During May 2005, an excavation was conducted at a site located in the Yattir Forest (Permit No. A-4473; map ref. NIG 20116/58514; OIG 15116/08514), prior to the construction of the separation fence. The excavation, undertaken on behalf of the Israel Antiquities Authority and underwritten by the Ministry of Defense, was directed by M. Haiman (photography), with the assistance of A. Freiberg (area supervision) and A. Hajian (surveying).
Seven stone clearance heaps, two walls and a built installation were examined on a flat hilltop (c. 40 × 40 m), c. 600 m north of Horbat Yattir. Two cisterns and a winepress, located close to the hill, were not inspected.
Stone Clearance Heaps. The heaps (max. diam. 6 m, max. height 0.8 m) comprised different sized stones. Probes (c. 1 × 1 m) were dug in five of them: Heap 100 (elliptical; 2.5 × 3.5 m, height 0.5 m; Fig. 1); Heap 103 (round; diam. 2.5 m; Fig. 2); Heap 106 (round; diam. c. 3 m, height 0.4 m), in which body fragments of a jar from the Byzantine period were found; Heap 107 (round; diam. c. 3 m, height c. 0.4 m; Fig. 3); Heap 108 (elliptical; 3 × 5 m, height 0.6 m; Figs. 4, 5), in which potsherds that dated to the Byzantine period were found.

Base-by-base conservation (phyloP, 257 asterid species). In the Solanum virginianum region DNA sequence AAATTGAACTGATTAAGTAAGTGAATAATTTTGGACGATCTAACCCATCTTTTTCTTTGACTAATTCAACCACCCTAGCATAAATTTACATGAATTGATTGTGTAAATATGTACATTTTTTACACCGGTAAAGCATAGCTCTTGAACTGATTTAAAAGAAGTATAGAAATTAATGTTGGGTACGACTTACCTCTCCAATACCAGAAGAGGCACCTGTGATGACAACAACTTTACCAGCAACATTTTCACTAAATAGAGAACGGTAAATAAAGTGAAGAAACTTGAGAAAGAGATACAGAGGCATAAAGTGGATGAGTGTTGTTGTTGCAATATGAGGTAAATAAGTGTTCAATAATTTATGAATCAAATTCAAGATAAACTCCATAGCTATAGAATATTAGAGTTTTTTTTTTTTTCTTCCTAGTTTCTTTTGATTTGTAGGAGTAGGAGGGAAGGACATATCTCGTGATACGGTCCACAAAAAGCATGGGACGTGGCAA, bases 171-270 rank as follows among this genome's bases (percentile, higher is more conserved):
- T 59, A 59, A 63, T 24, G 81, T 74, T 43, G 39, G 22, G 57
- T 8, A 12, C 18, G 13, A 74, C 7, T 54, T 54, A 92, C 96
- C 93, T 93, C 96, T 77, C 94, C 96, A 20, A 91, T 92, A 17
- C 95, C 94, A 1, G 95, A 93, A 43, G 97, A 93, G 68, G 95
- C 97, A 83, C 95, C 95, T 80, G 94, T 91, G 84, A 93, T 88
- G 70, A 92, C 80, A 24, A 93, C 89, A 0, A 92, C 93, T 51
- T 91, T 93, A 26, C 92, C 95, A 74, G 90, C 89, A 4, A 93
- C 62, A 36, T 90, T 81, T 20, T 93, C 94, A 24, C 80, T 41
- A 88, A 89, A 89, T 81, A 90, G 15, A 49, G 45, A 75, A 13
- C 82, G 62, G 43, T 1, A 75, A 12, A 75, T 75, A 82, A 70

Walls. A cultivation plot extended across the southern slope of the hill and two walls that delineated its northern corner had survived (Fig. 6): a wall oriented northeast-southwest (W113; length c. 100 m) and a wall aligned south-southwest–north-northeast (W127; length c. 120 m). A square (3 × 3 m) was opened along the northeastern side of W113, near its juncture with W127. The excavation revealed that the two walls were built of a single row of large stones (max. length 1 m), set on bedrock.
Built Installation. A square installation (L109; c. 1 × 1 m; Fig. 7), built of a single stone course (up to 0.5 m long), was erected next to the northwestern face of W113. Remains of a hearth were found inside the installation, as well as fragments of pottery vessels from the Byzantine period, including a fragment of a baking tray that suggest the installation may have been used as an oven.
These installations and the agricultural installations near them, which are characteristic of the areas along the fringes of settlements from the Byzantine period in the hill country, belonged, most likely, to Horbat Yattir.